Theorem 1.1. Suppose that for any , there exist such that for and for . Let for . If there exist and a positive, nondecreasing function such that for . Then, (1.3) is oscillatory.
Unfortunately, Theorem 1.1 cannot be applied to the case where , since for , the term will appear as a denominator in (1.4) so that the requirement will cause trouble. This certainly calls for investigation of oscillation criteria that can handle with such cases.
Theorem 1.2. Suppose that for any , there exist such that for and for . Let for . If there exists such that then (1.6) is oscillatory.
Theorem 1.3. Suppose that there exist a function defined on and a function such that is not constant on , , is continuous, and for . Then, every solution of (1.5) must vanish on .
Theorem 1.4. Assume that for any , there exist such that Let and nonnegative functions satisfying , are continuous and for , . If there exists a positive function such that for . Then (1.9) is oscillatory, where with the convention that .
Theorem 1.5. Assume that for any , there exist such that for and Let for . If there exist and a positive function such that for . Then (1.1) is oscillatory, where with the convention that .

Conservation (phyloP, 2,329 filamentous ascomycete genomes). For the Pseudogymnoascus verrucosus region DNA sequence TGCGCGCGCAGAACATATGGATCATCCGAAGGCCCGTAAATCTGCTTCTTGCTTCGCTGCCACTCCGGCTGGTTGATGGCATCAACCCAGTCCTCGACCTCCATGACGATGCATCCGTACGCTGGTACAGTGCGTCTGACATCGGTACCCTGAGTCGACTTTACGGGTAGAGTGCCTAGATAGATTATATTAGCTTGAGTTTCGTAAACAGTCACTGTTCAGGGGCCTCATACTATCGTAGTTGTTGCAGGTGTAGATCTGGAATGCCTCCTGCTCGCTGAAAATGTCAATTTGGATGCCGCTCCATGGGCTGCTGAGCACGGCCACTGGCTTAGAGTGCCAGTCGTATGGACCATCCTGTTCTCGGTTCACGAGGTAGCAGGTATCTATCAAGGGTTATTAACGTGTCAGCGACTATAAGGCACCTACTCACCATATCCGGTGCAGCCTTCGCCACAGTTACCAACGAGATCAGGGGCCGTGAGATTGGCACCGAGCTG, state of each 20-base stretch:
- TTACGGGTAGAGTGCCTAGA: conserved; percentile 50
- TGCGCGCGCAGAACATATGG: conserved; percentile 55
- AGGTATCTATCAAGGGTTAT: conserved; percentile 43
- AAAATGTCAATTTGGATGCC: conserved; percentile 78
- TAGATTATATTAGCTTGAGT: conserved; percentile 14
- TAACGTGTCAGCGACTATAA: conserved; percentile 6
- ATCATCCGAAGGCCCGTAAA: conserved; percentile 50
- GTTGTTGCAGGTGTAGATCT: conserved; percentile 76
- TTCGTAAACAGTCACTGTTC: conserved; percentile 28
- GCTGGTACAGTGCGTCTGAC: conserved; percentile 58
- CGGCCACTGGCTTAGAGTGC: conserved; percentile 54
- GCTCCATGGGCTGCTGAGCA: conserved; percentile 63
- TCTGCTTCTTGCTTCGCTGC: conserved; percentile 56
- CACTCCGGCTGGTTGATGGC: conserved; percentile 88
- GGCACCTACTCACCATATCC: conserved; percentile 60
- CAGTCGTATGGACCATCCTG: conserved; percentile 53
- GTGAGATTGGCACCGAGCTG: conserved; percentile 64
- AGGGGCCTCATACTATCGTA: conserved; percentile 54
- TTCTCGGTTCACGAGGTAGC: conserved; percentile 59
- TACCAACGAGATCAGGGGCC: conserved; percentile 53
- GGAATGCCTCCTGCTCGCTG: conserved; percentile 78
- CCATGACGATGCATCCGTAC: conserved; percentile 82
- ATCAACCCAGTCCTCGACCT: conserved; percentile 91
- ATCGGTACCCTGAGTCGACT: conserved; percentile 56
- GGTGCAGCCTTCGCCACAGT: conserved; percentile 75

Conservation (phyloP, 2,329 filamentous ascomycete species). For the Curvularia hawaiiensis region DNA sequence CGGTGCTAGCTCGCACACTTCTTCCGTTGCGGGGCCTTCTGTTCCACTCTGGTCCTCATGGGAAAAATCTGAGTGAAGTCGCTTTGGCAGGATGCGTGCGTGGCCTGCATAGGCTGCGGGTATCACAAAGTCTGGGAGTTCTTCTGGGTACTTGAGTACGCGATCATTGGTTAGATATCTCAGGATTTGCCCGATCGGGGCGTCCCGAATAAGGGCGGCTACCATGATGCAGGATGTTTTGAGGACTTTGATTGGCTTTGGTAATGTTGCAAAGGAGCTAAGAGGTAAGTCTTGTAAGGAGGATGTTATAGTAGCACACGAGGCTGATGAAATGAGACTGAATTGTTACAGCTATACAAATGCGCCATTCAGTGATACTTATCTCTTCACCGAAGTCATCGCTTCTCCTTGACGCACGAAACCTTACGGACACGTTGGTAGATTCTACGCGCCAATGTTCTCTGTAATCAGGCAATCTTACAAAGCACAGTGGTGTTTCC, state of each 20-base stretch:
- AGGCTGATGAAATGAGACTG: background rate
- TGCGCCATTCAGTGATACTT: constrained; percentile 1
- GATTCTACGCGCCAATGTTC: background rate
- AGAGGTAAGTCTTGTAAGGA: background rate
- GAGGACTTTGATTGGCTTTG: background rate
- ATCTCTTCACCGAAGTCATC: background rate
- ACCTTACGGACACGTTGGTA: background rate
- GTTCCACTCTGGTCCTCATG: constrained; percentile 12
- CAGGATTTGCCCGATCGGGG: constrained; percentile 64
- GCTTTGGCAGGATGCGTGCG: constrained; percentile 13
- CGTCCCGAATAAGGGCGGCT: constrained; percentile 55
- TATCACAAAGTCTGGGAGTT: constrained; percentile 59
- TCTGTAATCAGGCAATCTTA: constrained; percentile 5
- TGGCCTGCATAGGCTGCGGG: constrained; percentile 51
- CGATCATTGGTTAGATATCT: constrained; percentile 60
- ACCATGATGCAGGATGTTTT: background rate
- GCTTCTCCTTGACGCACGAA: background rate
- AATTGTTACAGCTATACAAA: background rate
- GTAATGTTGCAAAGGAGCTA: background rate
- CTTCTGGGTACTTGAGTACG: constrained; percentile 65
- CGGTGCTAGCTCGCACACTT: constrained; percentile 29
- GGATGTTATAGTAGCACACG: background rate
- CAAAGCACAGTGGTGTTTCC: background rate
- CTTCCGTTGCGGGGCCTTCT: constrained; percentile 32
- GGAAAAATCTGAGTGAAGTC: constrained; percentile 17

The purpose of this paper is to obtain new oscillation criteria for (1.1) based on generalized variational principles. Roughly, if the existence of a “positive” solution of a functional relation implies the “positivity” of an associated functional over a set of “admissible” functions, then we say that a variational oscillation principle is valid. For instance, in Theorem 1.1, is admissible, and the functional is Our emphasis will be directed towards oscillation criteria that are closely related to the generalized energy functional (the generalization of -degree energy functional) for half-linear equations (see [4, 11–13] for more details on these functionals), which improve the results mentioned above. Examples will also be given to illustrate the effectiveness of our main results.